Three Circuit Courts to Consider the Issue of When a Challenge to an Underlying IRS Liability can be Raised in a Collection Due Process Appeal
Docketed in the Fourth, Seventh, and Tenth Federal Circuit Courts are cases which address the ability of a taxpayer in a Collection Due Process (CDP) appeal to challenge the merits of the underlying tax liability when the taxpayer previously had the opportunity to challenge the liability administratively. Iames v. Commissioner, Docket No. 16-1154, (4th Cir.), Our Country Home Enterprises, Inc. v. Comissioner, Docket No. 16-1279, (7th Cir.), Keller Tank Services II, Inc. v. Commissioner, Docket No. 16-9001 (10th Cir.). At issue in all three cases is I.R.C. §6330(c)(2)(B), and what exactly the phrase “otherwise have an opportunity to dispute such tax liability” means. Our firm, The Law Offices of A. Lavar Taylor, represents the taxpayers in each of the three pending Circuit Court cases.
These three cases present an issue of first impression for the Courts of Appeal. At issue is the language of §6330(c)(2)(B) which allows for the challenge to the amount of an underlying liability if “the person did not receive any statutory notice of deficiency for such tax liability or did not otherwise have an opportunity to dispute such tax liability”. In these three cases a notice of deficiency was not, and could not, have been issued to the taxpayers. As such the issue before the Courts of Appeal is what exactly constitutes an “opportunity to dispute such tax liability”.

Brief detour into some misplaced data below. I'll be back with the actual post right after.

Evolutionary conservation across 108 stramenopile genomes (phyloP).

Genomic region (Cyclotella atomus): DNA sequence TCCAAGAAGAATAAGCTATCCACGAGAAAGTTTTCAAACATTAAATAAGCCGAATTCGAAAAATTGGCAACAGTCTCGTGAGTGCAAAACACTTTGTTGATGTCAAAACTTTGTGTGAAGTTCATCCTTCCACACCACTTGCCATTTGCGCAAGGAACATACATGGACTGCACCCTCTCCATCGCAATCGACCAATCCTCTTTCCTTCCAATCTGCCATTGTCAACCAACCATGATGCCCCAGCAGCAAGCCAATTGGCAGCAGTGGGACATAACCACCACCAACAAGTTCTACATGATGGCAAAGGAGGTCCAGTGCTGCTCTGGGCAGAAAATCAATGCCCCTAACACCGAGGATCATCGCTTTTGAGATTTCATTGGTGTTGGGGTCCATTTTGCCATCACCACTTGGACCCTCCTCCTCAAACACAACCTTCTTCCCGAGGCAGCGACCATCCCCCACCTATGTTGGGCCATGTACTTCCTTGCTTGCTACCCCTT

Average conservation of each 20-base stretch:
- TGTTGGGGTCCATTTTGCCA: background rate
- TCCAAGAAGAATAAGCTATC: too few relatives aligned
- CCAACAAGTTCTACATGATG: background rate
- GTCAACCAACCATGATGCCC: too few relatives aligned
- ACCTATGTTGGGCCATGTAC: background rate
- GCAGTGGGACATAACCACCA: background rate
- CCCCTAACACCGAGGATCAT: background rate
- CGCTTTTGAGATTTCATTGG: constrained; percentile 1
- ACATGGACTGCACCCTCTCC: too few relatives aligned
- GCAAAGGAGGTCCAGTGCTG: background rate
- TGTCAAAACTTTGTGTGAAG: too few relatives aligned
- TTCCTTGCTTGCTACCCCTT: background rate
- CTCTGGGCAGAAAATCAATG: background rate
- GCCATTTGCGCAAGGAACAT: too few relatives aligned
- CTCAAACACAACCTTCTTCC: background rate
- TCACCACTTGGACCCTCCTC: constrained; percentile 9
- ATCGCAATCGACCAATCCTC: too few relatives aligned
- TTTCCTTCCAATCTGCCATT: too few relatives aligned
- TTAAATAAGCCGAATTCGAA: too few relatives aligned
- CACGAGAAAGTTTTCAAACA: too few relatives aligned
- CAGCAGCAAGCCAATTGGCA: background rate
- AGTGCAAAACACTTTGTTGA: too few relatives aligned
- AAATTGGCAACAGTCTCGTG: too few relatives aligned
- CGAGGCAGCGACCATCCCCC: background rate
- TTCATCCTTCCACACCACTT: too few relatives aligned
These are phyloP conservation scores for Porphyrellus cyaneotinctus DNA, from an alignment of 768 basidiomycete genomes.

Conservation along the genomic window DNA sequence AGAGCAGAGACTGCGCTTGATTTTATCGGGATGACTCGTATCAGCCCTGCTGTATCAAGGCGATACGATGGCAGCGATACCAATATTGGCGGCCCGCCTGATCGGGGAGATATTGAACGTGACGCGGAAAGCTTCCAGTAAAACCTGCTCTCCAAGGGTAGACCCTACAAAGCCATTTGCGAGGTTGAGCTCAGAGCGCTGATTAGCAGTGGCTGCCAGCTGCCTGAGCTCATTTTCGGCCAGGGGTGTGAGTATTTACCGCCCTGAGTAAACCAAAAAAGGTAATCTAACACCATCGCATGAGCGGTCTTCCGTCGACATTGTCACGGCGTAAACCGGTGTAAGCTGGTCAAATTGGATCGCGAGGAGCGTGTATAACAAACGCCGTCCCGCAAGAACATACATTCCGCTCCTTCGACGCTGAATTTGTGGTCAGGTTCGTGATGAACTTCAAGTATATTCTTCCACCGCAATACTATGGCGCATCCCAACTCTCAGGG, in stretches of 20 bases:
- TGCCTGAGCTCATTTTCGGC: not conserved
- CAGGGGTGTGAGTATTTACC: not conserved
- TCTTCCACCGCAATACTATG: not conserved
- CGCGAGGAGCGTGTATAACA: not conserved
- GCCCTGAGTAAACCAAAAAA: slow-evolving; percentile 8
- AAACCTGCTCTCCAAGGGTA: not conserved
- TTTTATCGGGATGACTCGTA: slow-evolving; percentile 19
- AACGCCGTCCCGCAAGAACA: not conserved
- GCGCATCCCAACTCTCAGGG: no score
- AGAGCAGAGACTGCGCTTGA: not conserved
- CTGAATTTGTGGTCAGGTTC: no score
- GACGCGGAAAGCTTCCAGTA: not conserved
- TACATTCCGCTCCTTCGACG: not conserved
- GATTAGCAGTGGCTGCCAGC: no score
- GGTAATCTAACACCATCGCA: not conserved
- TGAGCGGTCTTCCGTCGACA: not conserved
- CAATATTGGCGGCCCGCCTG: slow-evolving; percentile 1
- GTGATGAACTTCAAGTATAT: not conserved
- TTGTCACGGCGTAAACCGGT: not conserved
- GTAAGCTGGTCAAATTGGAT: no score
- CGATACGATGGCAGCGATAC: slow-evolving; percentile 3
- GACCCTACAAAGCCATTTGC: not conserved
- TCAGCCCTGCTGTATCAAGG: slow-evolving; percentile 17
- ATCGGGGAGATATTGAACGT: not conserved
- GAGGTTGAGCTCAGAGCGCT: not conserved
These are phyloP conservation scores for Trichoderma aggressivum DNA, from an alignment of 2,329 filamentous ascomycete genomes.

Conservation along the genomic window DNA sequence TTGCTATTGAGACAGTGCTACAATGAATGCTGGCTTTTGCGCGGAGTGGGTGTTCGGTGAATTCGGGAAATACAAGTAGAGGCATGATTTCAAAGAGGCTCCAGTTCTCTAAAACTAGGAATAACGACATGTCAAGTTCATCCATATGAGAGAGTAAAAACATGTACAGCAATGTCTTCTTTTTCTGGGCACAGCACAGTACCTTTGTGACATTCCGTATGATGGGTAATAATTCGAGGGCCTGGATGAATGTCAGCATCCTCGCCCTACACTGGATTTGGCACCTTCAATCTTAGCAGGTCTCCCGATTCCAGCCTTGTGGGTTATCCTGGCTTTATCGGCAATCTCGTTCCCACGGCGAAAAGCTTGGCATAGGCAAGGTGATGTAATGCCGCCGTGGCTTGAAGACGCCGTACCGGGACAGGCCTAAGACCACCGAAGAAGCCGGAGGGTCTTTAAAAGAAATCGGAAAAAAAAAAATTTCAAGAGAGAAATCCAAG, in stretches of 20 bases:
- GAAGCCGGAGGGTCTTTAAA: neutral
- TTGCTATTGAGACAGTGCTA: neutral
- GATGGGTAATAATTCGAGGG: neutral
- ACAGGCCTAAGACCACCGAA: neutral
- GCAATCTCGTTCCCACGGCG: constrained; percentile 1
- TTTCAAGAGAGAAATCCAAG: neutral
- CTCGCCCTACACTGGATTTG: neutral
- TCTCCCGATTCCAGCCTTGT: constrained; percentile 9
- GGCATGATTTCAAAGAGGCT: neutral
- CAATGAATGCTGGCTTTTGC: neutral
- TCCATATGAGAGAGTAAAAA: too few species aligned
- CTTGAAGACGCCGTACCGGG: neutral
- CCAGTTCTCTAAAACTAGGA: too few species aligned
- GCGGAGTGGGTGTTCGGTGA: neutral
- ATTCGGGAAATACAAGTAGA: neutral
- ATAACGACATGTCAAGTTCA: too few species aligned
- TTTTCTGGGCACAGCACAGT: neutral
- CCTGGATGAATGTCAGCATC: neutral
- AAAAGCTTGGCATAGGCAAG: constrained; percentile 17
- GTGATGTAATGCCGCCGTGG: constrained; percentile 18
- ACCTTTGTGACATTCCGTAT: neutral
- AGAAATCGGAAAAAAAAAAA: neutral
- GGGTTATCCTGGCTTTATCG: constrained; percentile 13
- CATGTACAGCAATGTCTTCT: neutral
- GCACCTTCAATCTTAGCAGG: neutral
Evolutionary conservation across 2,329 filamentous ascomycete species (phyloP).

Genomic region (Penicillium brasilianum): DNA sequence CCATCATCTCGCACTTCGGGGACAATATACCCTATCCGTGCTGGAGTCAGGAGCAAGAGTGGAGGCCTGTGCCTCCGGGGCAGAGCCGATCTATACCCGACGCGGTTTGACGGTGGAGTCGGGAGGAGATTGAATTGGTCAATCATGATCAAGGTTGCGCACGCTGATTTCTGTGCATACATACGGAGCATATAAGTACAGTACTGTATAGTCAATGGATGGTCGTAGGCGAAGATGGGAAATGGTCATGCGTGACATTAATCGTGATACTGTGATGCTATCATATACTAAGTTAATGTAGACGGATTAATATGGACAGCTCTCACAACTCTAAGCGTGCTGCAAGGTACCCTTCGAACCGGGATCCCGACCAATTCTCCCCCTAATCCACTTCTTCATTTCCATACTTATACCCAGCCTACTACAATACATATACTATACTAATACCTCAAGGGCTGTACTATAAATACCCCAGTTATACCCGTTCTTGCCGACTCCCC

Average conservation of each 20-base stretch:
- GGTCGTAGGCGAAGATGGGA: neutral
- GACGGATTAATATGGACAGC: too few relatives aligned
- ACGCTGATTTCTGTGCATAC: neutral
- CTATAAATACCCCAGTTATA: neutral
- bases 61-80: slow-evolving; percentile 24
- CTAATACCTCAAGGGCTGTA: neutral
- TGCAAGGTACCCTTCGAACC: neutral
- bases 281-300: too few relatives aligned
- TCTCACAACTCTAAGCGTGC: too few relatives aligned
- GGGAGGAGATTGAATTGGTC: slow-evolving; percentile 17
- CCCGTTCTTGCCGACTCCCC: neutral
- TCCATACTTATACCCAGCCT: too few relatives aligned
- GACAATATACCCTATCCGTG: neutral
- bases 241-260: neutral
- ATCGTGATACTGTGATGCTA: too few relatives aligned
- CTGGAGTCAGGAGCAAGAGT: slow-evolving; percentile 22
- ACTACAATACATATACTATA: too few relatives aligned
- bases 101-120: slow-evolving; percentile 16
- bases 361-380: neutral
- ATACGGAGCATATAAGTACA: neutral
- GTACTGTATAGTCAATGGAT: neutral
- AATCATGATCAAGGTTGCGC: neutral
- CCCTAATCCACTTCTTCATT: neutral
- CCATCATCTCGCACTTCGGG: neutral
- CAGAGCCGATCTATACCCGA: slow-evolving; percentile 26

In each of the three briefs submitted by our firm on behalf of the taxpayers, we argue for an expansive reading of §6330(c)(2)(B), a reading which maximizes the protection of taxpayers and ensures that taxpayers who dispute an unpaid tax liability have a full and fair opportunity to dispute a liability in court if they are not able to resolve their case with the IRS. Our position is that, unless the taxpayer received a Notice of Deficiency or a document that is the functional equivalent of a Notice of Deficiency, the taxpayer may challenge the merits of the underlying liability in a CDP case. Both the language of the statute as a whole and the purpose of the statute support this conclusion, and the IRS regulation which seeks to limit the ability of taxpayers to challenge a disputed liability in Court should be disregarded.
Oral argument in the 7th and 10th Circuits occurred earlier this month, while oral argument in the 4th Circuit is scheduled for January, 2017. This issue will affect thousands of taxpayers, and if we are successful, taxpayers will be able to challenge underlying liabilities through a CDP hearing, without having to first pay the liability, if they did not previously litigate, or have the right to litigate, the underlying assessment in Court.
Our firm represents many clients in Collection Due Process appeal. If you have received a Final Notice of Intent to Levy or Notice of Federal Tax Lien, you have the right to a Collection Due Process appeal. Please contact our office if you have any questions regarding your right to a Collection Due Process appeal.